Governor EASLEY: So that's a good focus group. He tells me there are a lot of people out there that are going to vote for Obama that aren't saying it. So, you are going to see a reverse Bradley effect. I think - and I think at the end of the day, people are just going to say, you know, I like John McCain. I may have some cultural kinship there, but this won't be the first family that broke up over economy.

BLOCK: We got that straight from the barber's mouth.

Governor EASLEY: We got it straight from the barber's mouth, and barbers are great source, and you can get a $25,000 poll for 15 bucks, and that includes the tip.

(Soundbite of laughter)

BLOCK: And maybe a haircut.

Governor EASLEY: Oh yeah, you get the haircut, too.

BLOCK: That's North Carolina's Democratic Governor Mike Easley. And now, to Indiana, a state that went for George W. Bush by 21 points 4 years ago. Indiana hasn't voted for a Democrat for president since 1964. But this year, the state's Republican Party chair, Murray Clark, calls the Indiana race competitive. He says Obama's efforts there haven't let up since the primary.

Mr. MURRAY CLARK (Chairperson, Republican Party): We believe that Senator Obama spent upwards of $7 million in Indiana with a barrage of mostly negative ads that, until very recently, went unanswered. But now that we have the participation of the McCain campaign and involvement of the Republican National Party as well, I think you'll see more and more of his negative message responded to.

BLOCK: It's been several months since John McCain has visited Indiana. Do you think he's paying a price for taking your state for granted?

Mr. CLARK: Yeah. Well, your question assumes he does - he takes Indiana for granted, and I wouldn't agree with that.

BLOCK: I know the vice presidential pick Sarah Palin will be in Indiana on Friday. Do you have a commitment from John McCain that he will visit the state before election day?

Mr. CLARK: Well, I - stay tuned. We believe he will, but Hoosiers have been dying to have Governor Palin or Senator McCain in Indiana; they'll get the first taste of that team, if you will, on Friday, and we're quite hopeful that Senator McCain will follow and maybe Governor Palin again.

BLOCK: I'm curious. As the state Republican chair, is that part of your message to the national campaign, look, we need John McCain to come here?

Mr. CLARK: Well, sure. I mean, we have first gently and then not so gently suggested to the McCain campaign that it will be quite helpful for Senator McCain or Governor Palin to visit. They heard our message. I don't want to make that sound critical to the McCain campaign, because they had some very practical decisions made about where they allocate their resources.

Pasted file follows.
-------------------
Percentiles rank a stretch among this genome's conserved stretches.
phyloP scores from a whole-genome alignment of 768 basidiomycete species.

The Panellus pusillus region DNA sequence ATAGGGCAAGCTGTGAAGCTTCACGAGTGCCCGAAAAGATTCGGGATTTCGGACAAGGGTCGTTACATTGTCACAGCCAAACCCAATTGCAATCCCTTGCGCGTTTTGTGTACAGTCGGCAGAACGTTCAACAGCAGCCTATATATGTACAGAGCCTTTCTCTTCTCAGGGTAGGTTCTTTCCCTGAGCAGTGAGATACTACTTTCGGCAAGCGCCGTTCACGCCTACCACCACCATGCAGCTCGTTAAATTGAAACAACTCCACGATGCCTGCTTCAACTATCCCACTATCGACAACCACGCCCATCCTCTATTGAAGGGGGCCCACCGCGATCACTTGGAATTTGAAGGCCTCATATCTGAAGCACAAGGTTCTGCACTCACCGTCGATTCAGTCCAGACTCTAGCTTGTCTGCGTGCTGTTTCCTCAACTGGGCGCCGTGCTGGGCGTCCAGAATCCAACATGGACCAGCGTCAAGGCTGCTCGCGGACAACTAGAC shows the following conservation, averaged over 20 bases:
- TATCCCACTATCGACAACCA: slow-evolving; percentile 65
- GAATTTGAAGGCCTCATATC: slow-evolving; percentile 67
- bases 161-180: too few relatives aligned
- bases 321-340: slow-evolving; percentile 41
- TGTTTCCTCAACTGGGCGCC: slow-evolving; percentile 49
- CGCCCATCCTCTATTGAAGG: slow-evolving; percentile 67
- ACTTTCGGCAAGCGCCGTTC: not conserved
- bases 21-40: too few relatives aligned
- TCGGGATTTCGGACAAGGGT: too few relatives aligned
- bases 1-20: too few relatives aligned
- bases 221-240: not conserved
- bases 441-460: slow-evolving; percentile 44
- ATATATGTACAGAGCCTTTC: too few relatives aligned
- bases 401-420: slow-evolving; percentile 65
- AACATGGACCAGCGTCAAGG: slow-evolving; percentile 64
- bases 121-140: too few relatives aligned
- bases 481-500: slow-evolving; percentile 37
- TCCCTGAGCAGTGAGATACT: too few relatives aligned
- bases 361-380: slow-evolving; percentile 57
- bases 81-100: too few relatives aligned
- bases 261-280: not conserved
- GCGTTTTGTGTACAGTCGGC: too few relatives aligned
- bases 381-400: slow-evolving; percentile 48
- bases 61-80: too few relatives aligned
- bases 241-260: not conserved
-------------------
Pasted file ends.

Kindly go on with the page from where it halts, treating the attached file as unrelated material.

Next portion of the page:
BLOCK: You said not so gently, the longer it went, huh?

Mr. CLARK: Well, I mean, sure. I've believed for months, with just a little attention, Indiana will quickly go back its roots, if you will, and that is in presidential election years, Hoosiers almost always favor Republican presidential candidates, particularly where the Democrat is more liberal. And I think that you saw this with Gore. You saw it with Kerry. And conversely, 1996, which was a quite a competitive presidential campaign in Indiana, Hoosiers saw Bill Clinton as much more of a moderate Democrat candidate.

BLOCK: I was just speaking with the governor of North Carolina, Mike Easley, a Democrat. And he said that it's Barack Obama's economic message that is resonating with middle class voters in his state, a traditionally Republican state, that Barack Obama has a real shot at this year. Do you think you could be facing the same situation there in Indiana, given the economic hard times in your state?

Mr. CLARK: I think the economic kind of chaos of the last two weeks has clearly broken in Senator Obama's favor. But in the last three weeks, that the role and the job of the McCain campaign and surrogates like me is to unpeel the onion on his economic plan.

BLOCK: And do you think he's doing that?

Mr. CLARK: Well, I think he is working on it. I think he's trying, and we're trying. Could we do a better job? Sure. He's got to continue to get the message across and so do we.

BLOCK: Mr. Clark, thanks for talking with us.

Mr. CLARK: OK, thanks.

BLOCK: That's Murray Clark, the Indiana Republican party chair speaking with us from Indianapolis.